This serious ocular inflammation is an attack of the uvea, the part which includes the iris, the vessels and the muscles. It may affect only one eye or both. The affected cat may have conjunctivitis, a contracted pupil (miosis), suffer from severe pain. It is also noted that his cornea becomes opaque and that the ocular blood vessels are more apparent at the level of his iris.
It is essential to consult the veterinarian immediately.
What to do in case of eye problems in cats?
If you notice an eye problem in your cat, the best thing to do is to consult the veterinarian quickly. Indeed, if some conditions are benign, others can be very serious and present an absolute emergency. Whatever the case, it is imperative to set up an appropriate treatment and to avoid self-medication which can aggravate the situation for your little companion.
The signs that should alert you are:
- a red eye,
- a swollen eye,
- watery or purulent discharge,
- a dilated pupil,
- a dry eye,
- a sore eye,
- visible blood vessels around the iris,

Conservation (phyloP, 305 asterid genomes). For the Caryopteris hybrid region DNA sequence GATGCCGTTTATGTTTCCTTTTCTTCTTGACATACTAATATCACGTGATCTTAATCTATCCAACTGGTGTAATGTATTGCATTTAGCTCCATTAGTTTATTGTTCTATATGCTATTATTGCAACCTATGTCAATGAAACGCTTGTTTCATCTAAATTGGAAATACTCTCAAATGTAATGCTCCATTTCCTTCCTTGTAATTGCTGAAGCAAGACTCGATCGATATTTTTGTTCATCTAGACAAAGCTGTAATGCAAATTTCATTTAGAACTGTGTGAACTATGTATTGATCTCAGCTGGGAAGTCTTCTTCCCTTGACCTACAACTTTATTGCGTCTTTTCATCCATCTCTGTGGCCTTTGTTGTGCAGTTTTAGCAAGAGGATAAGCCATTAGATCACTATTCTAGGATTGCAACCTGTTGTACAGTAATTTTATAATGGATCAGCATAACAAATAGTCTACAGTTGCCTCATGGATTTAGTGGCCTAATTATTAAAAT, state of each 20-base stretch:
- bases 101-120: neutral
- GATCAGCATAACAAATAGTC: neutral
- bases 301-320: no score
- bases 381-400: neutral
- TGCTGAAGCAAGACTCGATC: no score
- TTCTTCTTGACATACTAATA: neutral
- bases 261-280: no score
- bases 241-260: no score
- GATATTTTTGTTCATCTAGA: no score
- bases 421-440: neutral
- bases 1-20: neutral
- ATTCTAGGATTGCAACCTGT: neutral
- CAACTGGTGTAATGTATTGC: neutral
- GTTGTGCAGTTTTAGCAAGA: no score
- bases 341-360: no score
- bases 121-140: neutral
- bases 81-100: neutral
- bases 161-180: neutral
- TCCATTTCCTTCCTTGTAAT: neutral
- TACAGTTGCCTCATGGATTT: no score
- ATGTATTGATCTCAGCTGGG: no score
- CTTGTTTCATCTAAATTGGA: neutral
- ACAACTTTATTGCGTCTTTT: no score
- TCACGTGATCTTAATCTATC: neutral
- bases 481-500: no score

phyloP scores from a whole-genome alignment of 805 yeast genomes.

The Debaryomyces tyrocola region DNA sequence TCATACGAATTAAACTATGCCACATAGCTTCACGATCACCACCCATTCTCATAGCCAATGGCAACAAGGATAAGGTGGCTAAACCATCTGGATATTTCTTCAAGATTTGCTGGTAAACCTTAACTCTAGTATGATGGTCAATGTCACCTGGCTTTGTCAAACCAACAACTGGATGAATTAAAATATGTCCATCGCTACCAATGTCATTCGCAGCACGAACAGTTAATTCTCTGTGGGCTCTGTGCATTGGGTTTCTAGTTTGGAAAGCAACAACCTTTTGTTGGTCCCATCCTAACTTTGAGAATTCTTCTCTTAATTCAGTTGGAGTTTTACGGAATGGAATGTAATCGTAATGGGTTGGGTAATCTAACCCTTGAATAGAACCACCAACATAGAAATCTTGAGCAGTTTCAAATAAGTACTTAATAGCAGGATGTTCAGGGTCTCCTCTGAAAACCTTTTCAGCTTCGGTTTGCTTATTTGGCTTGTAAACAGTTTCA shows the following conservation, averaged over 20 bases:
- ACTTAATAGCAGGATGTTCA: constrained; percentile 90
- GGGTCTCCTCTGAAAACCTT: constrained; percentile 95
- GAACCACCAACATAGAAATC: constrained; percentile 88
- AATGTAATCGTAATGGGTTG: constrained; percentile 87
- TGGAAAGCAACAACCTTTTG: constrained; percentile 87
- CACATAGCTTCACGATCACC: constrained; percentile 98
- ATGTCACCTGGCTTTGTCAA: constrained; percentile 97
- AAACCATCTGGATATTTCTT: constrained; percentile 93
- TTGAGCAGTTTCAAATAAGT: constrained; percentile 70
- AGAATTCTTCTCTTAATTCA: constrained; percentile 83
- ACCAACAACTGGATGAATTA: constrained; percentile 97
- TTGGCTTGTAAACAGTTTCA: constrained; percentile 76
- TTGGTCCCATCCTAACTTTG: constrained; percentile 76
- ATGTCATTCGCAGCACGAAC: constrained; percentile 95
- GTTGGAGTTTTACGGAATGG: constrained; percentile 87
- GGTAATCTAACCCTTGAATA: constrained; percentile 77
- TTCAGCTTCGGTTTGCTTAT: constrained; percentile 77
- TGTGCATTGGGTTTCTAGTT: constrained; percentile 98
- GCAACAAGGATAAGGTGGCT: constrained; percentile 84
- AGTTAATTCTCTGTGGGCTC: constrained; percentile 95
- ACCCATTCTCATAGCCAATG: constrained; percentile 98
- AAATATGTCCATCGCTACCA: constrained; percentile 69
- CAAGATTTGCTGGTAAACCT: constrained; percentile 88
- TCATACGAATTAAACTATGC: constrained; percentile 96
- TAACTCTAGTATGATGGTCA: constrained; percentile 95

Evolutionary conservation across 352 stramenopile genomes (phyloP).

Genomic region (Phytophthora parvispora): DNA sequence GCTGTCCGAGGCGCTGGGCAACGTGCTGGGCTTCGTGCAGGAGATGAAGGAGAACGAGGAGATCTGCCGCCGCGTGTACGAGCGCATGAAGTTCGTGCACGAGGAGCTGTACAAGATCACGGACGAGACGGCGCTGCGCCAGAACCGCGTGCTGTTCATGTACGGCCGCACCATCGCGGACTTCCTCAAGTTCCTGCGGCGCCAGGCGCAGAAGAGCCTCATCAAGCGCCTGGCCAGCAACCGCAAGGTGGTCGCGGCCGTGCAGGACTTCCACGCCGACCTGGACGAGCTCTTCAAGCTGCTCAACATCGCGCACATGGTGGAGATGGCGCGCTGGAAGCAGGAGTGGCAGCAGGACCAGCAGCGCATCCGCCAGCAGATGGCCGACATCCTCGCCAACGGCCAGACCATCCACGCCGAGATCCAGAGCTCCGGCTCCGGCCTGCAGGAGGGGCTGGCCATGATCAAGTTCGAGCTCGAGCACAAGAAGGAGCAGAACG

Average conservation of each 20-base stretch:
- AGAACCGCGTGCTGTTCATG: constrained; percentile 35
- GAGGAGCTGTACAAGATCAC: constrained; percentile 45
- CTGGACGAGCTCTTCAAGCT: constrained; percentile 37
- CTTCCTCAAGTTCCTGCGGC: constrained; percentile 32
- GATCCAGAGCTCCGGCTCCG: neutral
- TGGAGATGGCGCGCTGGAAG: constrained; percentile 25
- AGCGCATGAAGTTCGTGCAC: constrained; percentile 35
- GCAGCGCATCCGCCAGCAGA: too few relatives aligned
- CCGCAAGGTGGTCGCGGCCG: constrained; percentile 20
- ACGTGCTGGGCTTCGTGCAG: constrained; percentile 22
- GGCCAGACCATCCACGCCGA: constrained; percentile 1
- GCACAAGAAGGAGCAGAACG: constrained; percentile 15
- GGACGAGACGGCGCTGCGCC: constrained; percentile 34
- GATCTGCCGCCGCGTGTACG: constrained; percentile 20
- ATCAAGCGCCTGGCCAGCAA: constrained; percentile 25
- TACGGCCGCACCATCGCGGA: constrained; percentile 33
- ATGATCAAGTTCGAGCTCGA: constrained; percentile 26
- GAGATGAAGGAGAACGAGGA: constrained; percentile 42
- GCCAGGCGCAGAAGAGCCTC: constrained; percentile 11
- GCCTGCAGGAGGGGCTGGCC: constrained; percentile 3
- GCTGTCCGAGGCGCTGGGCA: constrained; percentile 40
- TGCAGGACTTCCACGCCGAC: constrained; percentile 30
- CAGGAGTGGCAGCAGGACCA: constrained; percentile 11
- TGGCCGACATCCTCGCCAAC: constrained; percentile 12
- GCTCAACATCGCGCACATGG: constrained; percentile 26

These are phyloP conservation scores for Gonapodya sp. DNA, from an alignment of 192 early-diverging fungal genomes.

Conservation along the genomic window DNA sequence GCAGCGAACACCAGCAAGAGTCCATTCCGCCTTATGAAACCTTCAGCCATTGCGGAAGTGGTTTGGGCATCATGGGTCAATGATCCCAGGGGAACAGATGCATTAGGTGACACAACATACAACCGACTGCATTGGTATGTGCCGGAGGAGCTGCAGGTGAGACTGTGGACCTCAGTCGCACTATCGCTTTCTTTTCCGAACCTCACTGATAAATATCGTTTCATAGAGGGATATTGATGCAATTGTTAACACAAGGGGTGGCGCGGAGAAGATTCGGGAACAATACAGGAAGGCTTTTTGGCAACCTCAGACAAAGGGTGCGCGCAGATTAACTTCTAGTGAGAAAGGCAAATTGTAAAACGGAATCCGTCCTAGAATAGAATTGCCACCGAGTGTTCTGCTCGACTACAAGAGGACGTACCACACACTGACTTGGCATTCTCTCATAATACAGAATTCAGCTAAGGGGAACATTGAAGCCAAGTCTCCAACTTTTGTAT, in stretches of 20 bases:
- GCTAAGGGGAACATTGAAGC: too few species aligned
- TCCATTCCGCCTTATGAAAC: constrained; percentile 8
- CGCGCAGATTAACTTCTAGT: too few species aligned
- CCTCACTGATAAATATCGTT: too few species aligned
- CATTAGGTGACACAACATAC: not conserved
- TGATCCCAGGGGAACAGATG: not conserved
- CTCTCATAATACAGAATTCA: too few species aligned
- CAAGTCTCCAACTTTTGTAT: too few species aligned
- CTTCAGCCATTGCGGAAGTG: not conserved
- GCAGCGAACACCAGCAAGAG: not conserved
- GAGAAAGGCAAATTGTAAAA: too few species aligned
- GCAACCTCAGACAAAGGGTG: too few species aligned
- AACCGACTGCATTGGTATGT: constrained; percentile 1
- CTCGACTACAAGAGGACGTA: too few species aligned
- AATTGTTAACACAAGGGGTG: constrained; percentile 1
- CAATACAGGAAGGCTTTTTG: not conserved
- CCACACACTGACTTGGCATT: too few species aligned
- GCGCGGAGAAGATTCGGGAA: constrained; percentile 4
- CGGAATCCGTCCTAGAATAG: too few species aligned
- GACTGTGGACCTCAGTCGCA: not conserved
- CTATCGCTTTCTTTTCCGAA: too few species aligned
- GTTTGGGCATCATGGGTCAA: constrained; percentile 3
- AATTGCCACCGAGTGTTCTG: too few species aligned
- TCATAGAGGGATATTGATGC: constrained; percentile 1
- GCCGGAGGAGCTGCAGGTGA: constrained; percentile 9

- a dull and opaque veil on the surface of the eye,
- the animal seems hesitant in its movements, it bumps into walls or furniture, etc.
Never neglect an ocular attack, because it can very quickly take on a serious nature to the point of making the animal blind.
In prevention, do not hesitate to regularly observe the eyes of your little companion. If they are dirty, clean them with a suitable lotion sold at the veterinarian or a simple sterile compress moistened with physiological saline or clear, clean water. In addition, you can have your little kitty vaccinated regularly to prevent him from contracting certain serious pathologies likely to cause eye damage.
Finally, to take care of your small animal’s health and better prevent the risk of eye problems, you can take out a health insurance policy. These formulas of mutual insurance for animals allow you to benefit from a more or less important refund on all or part of the veterinary care practiced according to the level of protection chosen. The online comparator is a free, non-binding and very practical tool for finding several offers in seconds that meet your cat’s needs and your budget. Don’t wait any longer to make your little cat’s well-being a priority at a lower cost!